So where do you find these saviors? Find a good Temporary Agency.

How Temp Agencies Work
Temps don't actually work for you, but are employees of the agency. The agency takes out their taxes, manages their time cards and provides them with certain benefits. All you need to do is occasionally sign a time card.

Most agencies make their money by marking up the workers' wages by a certain percentage and charging it to their clients (that's you). Agencies usually charge between 15% and 25% over the worker's rate. So if the employee gets $14 an hour, you will pay the agency about $18 an hour.

Finding The Right Temp Agency
Consulting the yellow pages and doing an Internet search will give you a solid list of agencies to choose from. To find the right one, do your homework.

Go For Specialty. A lot of agencies focus on a specific line of work, such as temporary paralegals or the entertainment industry. If you see an agency that caters to your business, try them first.

Request a Client List. Find out what types of companies are using the agency and for how long. If possible, talk to their clients' HR departments to find out how the agency has worked for them. Find out how they are at processing requests, if they can respond to a last-minute emergency, and if their temps represent the agency well.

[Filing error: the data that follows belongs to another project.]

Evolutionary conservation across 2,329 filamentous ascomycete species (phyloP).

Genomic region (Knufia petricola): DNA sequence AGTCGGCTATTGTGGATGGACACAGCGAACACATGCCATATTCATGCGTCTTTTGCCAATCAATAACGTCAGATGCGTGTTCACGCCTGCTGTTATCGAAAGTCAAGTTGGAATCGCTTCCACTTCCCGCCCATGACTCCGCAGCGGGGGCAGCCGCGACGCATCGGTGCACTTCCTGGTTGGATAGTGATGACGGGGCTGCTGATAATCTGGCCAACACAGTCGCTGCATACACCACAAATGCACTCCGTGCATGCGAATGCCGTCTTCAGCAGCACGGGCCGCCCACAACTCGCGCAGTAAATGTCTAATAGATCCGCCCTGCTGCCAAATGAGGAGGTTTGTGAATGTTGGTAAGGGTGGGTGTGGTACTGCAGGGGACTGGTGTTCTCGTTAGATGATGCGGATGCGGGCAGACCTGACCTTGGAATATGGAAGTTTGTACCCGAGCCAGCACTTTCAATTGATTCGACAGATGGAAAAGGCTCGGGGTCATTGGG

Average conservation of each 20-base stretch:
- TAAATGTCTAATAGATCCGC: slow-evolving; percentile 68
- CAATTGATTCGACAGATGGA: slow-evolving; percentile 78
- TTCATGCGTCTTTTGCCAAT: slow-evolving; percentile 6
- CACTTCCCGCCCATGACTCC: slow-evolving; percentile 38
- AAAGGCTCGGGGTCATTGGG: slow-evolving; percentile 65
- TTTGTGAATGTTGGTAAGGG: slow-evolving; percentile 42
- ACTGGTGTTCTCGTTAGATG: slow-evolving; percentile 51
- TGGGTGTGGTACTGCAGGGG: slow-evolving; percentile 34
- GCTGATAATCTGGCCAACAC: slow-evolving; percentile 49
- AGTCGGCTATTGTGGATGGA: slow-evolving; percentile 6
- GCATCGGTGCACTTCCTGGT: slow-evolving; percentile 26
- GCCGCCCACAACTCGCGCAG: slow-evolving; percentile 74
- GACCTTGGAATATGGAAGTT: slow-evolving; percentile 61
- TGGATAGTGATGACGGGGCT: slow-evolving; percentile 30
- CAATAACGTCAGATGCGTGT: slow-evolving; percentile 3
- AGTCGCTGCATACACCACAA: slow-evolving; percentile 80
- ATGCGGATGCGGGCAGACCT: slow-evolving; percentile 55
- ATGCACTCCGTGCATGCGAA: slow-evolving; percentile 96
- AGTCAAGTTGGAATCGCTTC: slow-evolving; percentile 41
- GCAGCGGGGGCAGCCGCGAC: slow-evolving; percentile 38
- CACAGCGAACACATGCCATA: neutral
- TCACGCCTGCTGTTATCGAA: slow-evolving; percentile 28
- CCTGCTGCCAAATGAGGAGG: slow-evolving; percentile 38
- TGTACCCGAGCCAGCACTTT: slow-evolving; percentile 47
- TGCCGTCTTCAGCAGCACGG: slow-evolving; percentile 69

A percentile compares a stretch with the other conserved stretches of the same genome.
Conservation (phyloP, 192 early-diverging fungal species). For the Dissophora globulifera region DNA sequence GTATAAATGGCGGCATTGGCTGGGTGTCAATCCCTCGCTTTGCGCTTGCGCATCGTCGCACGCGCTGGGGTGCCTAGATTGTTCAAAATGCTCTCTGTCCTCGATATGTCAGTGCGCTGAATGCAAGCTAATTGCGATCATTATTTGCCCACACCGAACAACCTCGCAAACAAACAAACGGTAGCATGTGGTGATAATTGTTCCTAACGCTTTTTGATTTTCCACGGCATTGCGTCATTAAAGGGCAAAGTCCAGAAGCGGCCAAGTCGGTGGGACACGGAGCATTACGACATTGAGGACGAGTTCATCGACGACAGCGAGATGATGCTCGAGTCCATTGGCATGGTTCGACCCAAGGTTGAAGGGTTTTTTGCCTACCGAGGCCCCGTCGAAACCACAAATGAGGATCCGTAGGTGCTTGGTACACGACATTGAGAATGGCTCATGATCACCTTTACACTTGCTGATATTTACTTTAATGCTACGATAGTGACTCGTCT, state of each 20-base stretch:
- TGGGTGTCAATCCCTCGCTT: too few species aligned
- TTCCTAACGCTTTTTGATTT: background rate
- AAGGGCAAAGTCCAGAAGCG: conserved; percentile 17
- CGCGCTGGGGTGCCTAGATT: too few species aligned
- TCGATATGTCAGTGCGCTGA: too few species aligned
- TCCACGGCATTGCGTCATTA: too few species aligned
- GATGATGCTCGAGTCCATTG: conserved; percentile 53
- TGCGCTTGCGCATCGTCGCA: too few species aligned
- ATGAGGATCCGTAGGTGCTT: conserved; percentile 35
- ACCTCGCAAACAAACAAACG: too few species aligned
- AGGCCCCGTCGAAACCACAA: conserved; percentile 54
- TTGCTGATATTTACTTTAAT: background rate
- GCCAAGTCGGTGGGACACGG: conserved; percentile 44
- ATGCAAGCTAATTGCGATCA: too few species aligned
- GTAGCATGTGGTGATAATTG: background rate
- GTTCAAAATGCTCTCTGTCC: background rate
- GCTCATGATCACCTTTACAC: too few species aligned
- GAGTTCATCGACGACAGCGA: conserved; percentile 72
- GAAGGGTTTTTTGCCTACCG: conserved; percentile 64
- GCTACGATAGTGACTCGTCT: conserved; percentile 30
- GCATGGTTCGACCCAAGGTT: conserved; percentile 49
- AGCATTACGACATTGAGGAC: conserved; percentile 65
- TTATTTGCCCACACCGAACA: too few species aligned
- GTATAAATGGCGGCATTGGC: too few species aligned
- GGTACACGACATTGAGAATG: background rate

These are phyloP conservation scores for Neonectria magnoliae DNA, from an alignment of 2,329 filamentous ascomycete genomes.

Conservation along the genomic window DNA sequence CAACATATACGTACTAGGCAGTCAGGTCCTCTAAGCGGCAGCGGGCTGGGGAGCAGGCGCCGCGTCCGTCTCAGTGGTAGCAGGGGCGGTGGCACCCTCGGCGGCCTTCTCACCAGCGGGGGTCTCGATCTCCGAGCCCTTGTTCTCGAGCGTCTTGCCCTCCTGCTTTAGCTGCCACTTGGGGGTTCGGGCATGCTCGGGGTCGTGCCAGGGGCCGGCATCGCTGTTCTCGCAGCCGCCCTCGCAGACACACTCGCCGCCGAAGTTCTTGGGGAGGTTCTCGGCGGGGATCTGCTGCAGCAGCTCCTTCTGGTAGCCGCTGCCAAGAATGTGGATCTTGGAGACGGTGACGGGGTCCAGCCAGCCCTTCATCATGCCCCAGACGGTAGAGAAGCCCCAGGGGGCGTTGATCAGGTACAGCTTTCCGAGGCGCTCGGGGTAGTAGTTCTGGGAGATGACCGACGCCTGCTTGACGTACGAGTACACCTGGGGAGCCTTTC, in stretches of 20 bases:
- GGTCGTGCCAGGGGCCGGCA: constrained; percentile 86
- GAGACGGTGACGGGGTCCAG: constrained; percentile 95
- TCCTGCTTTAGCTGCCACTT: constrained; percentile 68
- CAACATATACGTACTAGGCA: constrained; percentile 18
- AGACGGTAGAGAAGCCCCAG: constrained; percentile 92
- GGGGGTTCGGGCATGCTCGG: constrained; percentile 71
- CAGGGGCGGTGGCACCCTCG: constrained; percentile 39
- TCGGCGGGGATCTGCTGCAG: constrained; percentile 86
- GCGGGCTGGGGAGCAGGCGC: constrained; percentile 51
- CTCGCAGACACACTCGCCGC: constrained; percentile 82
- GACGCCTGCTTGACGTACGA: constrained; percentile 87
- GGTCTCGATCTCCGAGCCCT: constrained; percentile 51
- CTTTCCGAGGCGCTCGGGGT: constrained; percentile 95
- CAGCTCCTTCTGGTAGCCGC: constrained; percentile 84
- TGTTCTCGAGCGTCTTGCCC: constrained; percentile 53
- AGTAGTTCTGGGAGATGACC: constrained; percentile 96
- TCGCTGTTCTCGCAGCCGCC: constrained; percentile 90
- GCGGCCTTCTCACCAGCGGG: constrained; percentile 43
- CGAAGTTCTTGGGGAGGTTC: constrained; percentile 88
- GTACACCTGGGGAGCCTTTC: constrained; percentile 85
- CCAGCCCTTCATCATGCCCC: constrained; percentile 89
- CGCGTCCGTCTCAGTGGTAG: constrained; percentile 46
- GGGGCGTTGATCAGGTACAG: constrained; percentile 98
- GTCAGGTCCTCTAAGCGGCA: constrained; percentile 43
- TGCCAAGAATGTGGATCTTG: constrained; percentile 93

Compare Rates. Ask for the average hourly wage temporary employees receive, and what their markup percentage rate is, then compare with other agencies on your list.

Find Out if Employees are Insured. If anything were to happen to a temporary employee on your company's time or premises, you want to make sure they are protected and you won't be liable.
Get References. Request recommendations or client testimonials.

Interview the Agency. Ask:

  • How many temporary employees do you have?

  • How do you decide if an employee is qualified to work at your agency?

  • Do you train employees?

  • What tasks and technologies are they trained on? (i.e., spreadsheets, typing)

  • How fast can you get an employee to my office?

  • How often do temporary employees become permanent with clients?

    These are basic answers that you may need to know, so get the information you need.

    Throw Them a Scenario. Along with the basic questions, make the agencies earn your trust. Think about a situation that might really arise in your company, and find out what they can do for you:

    "It's 9:30. I need four temps by 11:00, and all of them need to speak Cantonese and know sign language. Can you handle it?"

    Ok, slightly overboard. But the key is not what they answer (if they are any bit of a representative, they'll say "yes"), but how. If an agency representative says, "Um, sure?", while another says, "We have 20 temps who are bilingual and type at least 60 words a minute," then you know which horse to bet on.

    Test Them Out. Try and get a trial run with the agency. Have an agency give you a few weeks with their service and see if the situation runs smoothly. If you feel comfortable with them, then you have a match. If the agency gives you too many headaches, try another. Like any service, feel free to shop around for the one that best suits you.

    Visit How-to.com for more information